June 20, 2010
June 20, 2010
June 23, 2010
K-12 & Pre-College Engineering
15.247.1 - 15.247.12
Building a collaborative K12 partnership
TechSTEP, Cyber Discovery, and NASA-Threads are partnerships between K12 schools and Louisiana Tech University that lead to an improvement of high school student achievement in mathematics and science. These partnerships result in better prepared students entering science, technology, engineering, and mathematics (STEM) programs at the university level. Teachers from regional high schools and university faculty from STEM disciplines work together through multiple collaborative projects. Collaborators (including the authors) come from a broad range of disciplines: engineering, education, mathematics, and the liberal arts, as well as K12 teachers and administrators.
The collaborative partnerships developed between area high schools and Louisiana Tech University ensure that the curriculum and education programs are challenging but appropriately targeted for high school students. These projects reach schools which have differing economic and social demographics. Thus the partnerships provide for the development of a robust program that can be implemented in schools regardless of size, location, or economic status of the community.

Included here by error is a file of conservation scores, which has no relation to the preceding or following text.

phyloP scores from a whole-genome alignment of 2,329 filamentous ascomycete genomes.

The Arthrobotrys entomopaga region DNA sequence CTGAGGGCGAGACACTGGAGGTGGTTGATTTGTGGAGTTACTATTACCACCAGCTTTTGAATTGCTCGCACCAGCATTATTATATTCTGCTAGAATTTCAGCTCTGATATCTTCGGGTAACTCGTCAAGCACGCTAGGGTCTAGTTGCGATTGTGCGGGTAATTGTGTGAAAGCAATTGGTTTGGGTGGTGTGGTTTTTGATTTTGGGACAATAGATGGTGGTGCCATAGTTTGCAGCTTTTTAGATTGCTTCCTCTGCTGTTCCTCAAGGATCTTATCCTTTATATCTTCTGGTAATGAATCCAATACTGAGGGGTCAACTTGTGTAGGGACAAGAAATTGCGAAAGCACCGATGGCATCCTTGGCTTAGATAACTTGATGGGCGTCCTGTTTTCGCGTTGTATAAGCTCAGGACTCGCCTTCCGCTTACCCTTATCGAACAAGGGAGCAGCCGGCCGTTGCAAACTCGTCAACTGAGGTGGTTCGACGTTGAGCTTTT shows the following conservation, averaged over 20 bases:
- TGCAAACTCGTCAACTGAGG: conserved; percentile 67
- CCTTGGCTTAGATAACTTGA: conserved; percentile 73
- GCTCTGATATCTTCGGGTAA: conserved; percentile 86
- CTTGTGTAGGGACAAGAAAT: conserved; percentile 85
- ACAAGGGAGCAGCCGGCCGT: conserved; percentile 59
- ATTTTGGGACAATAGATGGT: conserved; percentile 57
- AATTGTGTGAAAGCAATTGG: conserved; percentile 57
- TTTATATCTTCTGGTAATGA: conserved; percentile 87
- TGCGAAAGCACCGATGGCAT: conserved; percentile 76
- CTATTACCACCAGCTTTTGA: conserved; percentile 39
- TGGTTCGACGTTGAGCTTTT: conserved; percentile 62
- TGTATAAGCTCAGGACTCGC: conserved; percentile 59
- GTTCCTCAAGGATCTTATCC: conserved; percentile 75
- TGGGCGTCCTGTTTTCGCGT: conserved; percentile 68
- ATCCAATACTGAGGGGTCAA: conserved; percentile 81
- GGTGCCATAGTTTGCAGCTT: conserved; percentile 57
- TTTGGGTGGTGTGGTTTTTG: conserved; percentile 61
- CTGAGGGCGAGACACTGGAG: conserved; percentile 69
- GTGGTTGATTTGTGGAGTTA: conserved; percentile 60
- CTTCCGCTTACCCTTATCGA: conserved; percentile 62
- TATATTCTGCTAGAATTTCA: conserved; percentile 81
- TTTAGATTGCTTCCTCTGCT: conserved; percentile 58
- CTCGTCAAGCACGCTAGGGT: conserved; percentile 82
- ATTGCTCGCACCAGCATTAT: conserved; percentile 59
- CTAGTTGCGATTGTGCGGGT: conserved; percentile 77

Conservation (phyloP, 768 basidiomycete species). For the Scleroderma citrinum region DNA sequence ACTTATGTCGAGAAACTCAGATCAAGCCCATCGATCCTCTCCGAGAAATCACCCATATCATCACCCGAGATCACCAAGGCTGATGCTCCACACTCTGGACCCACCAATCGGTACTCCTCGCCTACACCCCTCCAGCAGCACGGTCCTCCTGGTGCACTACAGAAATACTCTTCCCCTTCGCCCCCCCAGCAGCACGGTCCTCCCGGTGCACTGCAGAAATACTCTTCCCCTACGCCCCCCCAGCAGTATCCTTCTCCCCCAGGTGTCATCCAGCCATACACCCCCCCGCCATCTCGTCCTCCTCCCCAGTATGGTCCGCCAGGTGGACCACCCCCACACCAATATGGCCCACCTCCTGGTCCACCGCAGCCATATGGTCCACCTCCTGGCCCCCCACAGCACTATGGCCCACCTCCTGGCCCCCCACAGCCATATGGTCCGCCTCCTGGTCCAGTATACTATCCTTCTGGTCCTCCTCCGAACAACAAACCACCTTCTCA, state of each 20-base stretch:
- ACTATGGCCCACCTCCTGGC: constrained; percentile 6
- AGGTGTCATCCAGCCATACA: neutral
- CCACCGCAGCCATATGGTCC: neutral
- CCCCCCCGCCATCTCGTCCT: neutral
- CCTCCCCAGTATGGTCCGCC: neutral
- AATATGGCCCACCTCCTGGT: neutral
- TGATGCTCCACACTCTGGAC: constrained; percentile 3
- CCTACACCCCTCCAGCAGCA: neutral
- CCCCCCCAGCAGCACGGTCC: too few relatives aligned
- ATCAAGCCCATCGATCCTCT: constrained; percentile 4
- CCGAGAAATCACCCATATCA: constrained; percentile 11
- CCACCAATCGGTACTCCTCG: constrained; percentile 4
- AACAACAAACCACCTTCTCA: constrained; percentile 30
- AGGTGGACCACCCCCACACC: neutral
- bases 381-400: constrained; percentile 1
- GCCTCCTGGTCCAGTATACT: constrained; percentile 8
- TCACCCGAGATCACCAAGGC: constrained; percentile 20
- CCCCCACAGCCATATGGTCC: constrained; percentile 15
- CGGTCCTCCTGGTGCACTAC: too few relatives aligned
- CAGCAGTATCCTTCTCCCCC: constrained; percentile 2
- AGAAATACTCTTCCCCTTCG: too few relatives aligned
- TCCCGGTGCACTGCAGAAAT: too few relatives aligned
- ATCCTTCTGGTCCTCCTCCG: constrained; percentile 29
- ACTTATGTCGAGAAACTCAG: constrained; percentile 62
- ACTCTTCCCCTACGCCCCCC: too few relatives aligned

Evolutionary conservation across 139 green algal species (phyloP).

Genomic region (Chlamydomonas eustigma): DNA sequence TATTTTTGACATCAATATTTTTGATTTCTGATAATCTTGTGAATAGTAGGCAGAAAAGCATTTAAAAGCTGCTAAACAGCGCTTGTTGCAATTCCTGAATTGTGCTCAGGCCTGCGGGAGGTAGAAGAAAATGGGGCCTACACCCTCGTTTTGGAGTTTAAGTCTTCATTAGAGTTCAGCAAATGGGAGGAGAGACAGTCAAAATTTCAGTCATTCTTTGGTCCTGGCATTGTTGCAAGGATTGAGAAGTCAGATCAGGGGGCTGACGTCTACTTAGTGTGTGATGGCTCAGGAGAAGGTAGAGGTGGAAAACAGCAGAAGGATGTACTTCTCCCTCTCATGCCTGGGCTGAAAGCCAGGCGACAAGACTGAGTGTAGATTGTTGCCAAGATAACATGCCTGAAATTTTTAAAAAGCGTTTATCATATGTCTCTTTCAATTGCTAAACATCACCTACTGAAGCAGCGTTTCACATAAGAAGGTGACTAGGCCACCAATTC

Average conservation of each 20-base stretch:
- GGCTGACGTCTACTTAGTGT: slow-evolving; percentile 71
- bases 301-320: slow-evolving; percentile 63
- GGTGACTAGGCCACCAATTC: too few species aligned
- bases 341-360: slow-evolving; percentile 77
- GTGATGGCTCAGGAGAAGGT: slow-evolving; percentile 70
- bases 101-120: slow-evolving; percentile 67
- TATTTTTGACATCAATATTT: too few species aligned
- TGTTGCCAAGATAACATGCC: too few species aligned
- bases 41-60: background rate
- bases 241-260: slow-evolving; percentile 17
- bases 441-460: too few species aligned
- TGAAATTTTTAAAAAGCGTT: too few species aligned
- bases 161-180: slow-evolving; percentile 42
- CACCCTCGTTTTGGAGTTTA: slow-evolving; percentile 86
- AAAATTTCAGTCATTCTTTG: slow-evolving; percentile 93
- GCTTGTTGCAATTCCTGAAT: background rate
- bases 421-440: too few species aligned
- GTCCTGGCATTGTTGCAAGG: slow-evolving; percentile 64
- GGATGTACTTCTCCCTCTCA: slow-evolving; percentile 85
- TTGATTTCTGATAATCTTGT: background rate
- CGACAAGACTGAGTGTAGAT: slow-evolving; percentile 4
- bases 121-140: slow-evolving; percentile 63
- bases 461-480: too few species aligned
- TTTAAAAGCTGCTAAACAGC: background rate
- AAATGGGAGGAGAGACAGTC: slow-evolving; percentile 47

The latest partnership, NASA-Threads, builds upon the u-Discovery model by providing professional development in the context of curricular design in physics and engineering. Teaching fellows, along with faculty from the university, spent the summer completing the initial development of this new curriculum. Following this intensive curriculum development phase, the three core partner schools implemented the pilot curriculum. By establishing a truly collaborative partnership, the curriculum is appropriately revised throughout the pilot year. In the next academic year, the program will expand to include 30 teachers from 15 schools. This paper presents a model for collaborative partnership between K12 schools systems and universities.
Science and Engineering Indicators 20081, enrollment in engineering and science undergraduate programs is expected to continue to rise because of a continued increase in the college-age population; but the report also indicates that, of those students who do enroll in engineering and science programs, only about 60% earn an engineering or science degree within six years. Salary data collected throughout the last century indicate increasing demand for engineers and scientists in the workforce. Clearly, there is a
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